Sunday, August 23, 2009

Vintage Poets: Joanne Kyger and Susan Griffin

According to Wikipedia, both of these poets are alive, so I don't want to insult them. Let's just say the poetry I'm looking at, the earlier poems in one book and poems '79 to '89 in the other. I'm pretty sure 60's, 70's and 80's are vintage now and those are the poems I'm talking about here.

There's an awkward time period in poetry for young poets coming up today, a time period not old enough to be taught as literature, as the critical foundation of poets of old, and not contemporary enough (or for some other reason not in the cannon or in vogue) and so it doesn't make it onto the required reading lists. Vintage poetry! In fact nobody you know, or maybe even your teachers, might have heard of some of the poets writing in the decades just before you were born. I think there are a lot of poets like that. Awesome poets that you have just never heard of.

You might encounter these poems from the 60s, 70s and 80s that you buy at used book stores or book rummages or you get randomly for Christmas presents because you're a poet, or are dusting up the shelves of your local library because somebody coming through your town at some point donated it. And you might read this book that posterity has put in your hands and notice how incredibly outdated or naive or just bad it is. Or maybe you are like, holy crap, this is different.

Being a reader of the winners of the last years' contests and the last years' poetry journals and journal submissions, I see the same sorts of things, the same images and words and poetics popping up in different genres, but still pretty much the same excercises (like a slew of villanelles, or, all of a sudden, a bevy of sonnets, or like, 15 poems with a parrot in it). That's what is so awesome about these books, is that people you know aren't reading them, people you know aren't writing these poems. You've been introduced to something new.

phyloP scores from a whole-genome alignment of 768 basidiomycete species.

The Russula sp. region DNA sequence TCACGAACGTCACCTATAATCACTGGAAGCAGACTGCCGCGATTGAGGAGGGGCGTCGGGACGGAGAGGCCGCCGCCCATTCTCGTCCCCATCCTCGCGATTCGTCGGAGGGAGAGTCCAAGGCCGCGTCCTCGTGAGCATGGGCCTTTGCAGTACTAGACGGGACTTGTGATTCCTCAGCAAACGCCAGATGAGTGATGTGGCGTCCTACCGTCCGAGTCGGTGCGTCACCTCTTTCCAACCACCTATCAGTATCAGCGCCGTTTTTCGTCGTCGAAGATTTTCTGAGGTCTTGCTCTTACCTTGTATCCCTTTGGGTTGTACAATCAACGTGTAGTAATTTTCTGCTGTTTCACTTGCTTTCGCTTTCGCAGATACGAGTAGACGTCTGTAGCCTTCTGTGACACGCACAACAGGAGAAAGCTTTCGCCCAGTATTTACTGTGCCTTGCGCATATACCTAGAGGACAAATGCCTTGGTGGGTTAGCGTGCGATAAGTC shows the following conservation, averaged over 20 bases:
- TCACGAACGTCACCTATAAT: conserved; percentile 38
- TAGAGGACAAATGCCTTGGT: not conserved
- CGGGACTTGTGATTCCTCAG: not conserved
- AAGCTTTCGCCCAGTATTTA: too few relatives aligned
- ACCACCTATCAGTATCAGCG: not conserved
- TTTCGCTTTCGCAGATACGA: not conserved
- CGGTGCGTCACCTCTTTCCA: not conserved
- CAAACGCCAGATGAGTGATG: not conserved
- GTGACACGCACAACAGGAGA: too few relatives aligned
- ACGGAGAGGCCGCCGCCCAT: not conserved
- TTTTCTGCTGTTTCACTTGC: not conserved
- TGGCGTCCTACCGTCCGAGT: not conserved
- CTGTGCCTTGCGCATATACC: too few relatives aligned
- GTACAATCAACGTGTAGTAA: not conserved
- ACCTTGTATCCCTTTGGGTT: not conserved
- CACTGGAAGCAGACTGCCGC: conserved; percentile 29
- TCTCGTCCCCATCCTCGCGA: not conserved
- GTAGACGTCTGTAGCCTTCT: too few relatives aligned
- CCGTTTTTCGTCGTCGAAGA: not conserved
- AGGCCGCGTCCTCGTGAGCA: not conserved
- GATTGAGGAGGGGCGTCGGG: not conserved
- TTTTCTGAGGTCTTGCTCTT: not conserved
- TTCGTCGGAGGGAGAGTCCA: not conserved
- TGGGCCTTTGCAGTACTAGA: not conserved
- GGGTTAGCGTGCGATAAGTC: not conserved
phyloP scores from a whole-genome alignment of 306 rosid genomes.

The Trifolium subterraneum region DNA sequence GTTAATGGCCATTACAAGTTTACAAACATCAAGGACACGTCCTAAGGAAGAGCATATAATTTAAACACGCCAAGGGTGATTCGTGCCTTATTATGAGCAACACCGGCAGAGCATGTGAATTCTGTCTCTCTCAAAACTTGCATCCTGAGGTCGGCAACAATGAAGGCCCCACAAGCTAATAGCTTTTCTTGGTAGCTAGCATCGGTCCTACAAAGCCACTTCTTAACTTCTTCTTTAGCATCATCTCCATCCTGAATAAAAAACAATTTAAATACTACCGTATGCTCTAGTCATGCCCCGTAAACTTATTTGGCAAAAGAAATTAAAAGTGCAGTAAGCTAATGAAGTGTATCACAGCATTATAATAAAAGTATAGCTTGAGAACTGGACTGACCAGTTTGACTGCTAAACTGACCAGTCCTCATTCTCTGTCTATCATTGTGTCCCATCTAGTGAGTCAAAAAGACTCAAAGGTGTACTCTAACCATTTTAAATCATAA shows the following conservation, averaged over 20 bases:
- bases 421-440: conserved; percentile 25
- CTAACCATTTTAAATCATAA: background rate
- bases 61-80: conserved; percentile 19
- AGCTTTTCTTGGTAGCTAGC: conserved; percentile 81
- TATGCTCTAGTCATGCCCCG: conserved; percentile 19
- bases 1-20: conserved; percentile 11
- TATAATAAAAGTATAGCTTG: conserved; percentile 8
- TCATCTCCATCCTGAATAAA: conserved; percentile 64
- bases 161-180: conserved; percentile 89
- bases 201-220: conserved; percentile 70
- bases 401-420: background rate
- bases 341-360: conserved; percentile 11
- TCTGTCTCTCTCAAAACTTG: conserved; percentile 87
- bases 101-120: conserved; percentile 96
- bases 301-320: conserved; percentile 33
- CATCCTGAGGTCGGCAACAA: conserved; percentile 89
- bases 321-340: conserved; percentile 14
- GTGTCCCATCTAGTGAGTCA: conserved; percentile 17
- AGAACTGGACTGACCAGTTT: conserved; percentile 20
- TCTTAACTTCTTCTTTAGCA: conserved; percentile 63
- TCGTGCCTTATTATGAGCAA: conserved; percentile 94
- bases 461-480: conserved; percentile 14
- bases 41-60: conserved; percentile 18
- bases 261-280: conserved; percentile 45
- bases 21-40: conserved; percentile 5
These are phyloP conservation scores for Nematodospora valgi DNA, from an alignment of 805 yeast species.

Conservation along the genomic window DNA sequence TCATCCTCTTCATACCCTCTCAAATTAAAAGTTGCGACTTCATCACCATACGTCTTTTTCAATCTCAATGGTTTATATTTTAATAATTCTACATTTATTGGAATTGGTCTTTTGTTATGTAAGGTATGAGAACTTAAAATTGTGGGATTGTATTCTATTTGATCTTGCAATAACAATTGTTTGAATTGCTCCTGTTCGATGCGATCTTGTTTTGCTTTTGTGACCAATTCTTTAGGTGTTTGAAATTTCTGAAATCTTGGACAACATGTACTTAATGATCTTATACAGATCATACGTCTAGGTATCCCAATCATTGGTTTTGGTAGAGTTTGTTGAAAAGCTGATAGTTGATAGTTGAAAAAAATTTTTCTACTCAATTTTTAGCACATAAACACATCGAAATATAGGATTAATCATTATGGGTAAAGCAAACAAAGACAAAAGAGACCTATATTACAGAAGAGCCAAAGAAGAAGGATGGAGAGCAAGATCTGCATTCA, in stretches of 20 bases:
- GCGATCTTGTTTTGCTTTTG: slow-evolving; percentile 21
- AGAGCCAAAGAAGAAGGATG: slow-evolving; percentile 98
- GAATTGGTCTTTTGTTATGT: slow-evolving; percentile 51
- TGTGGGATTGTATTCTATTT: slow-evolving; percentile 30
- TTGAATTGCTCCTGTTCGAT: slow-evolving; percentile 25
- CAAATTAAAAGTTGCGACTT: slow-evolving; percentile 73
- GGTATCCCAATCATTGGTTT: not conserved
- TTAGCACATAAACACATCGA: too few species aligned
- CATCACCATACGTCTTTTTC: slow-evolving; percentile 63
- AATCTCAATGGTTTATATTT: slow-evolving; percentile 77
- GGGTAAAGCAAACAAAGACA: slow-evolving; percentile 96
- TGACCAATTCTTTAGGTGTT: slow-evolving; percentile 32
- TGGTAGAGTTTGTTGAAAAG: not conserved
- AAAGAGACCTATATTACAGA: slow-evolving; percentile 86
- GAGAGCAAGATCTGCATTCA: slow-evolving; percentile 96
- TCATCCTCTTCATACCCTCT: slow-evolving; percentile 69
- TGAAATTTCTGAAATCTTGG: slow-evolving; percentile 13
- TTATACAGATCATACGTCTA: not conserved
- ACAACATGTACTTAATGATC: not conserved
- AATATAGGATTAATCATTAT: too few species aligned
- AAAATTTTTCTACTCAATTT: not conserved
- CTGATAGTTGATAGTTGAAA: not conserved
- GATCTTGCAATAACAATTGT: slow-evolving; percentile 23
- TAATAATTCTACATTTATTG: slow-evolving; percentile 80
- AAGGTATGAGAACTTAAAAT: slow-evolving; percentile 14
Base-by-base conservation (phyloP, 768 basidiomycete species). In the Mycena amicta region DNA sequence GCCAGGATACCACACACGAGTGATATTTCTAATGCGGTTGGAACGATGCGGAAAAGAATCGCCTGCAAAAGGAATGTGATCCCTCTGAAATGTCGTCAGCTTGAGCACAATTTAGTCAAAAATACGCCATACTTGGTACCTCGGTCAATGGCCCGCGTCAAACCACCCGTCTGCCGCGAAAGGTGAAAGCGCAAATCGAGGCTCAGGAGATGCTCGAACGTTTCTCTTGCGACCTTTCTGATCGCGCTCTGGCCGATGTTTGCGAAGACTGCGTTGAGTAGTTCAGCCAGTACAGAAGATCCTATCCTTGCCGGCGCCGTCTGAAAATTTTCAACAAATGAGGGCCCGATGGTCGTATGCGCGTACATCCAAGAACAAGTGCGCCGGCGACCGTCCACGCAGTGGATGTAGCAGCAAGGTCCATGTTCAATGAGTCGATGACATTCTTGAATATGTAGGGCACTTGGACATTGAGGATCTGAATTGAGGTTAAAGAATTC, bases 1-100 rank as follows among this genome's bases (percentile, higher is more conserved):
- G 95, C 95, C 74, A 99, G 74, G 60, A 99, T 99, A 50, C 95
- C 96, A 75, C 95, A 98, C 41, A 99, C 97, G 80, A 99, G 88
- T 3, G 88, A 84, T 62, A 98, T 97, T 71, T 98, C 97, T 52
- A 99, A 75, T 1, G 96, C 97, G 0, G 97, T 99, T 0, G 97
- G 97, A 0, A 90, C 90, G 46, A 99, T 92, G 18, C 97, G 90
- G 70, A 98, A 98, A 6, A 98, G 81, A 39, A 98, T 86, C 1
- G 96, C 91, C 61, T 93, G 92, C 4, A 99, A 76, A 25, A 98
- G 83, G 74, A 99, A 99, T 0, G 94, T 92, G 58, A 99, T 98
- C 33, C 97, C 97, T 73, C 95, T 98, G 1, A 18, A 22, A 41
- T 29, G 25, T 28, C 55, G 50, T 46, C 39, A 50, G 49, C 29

I have two of these books that I think have been almost more helpful to me than most of the books on the required MFA reading list, because these poems just say something in such a way that you think, ok, I could do that. I went through the first book, Bending Home: Selected and New Poems by Susan Griffin, and literally wrote "exercise," "line breaks," "hueristic," on the pages. I felt like I had learned about what a poem could do from this book. The line is super short in most of the poems, the content is often more abstract than I believed we were allowed to be before reading Anne Carson.

Some of my all-time favorite poems are in this book: "Her Sadness Runs Besider Her Like a Horse," and "Love Should Grow Up Like a Wild Iris in the Fields." While I'm trying to get rid of all the books I can live without, xeroxing beautiful poems and jettisoning the book, this book is full of gems, of things I didn't think were possible but can't wait to try.

A little quote from "Summer Night":

"This is civilization.
We have inherited it.
We love the glitter."


The second book, Just Space: Poems 1979-1989 by Joanne Kyger, I literally just started reading to microreview and give it away this upcoming week. Two weeks in a row and I'm not parting with the book I've begun to read! It's just too different, and too long. I want to take everything I can from it before/if I give it away.

From a poetics point of view, it's really interesting. The poetry is verse but has the feel of a prose poem. It sounds a lot in tone and in the way it leaps like The Rooster's Wife, by Russell Edson, or maybe anything by Russell Edson. It's got a narrative pretense but the leaps are lyrical and move the poems toward surrealism even though they are accessable and clearly about everyday narratives. The overall effect is like a dream where you are going through ordinary life but with dream logic, and everything is skewed.

The poems also use white space in a way I haven't seen before, with indentations, terracing, using almost concrete poetry-esque shaping but without any form emerging. The block of text, sometimes very narrow with short lines again, takes up more mental space because it isn't clinging to the left margin like a rat drowning in a bucket. The three or four word lines take up space and that somehow justifies them and gives them weight. It's cool. And then sometimes the indentations are like brackets seperating the different points of view, the narratives of different characters.

The tone of the poems in Just Space is different too, assured, confident, political but not taking itself so seriously. I don't think a fair-use quote is going to do these poems justice, so I won't try. These aren't super condense feeling poems with a bunch of stand-alone lines. The whole thing is an organic, sweeping, relaxed, scattered thing that comes together like an abstract painting. I really enjoy it.

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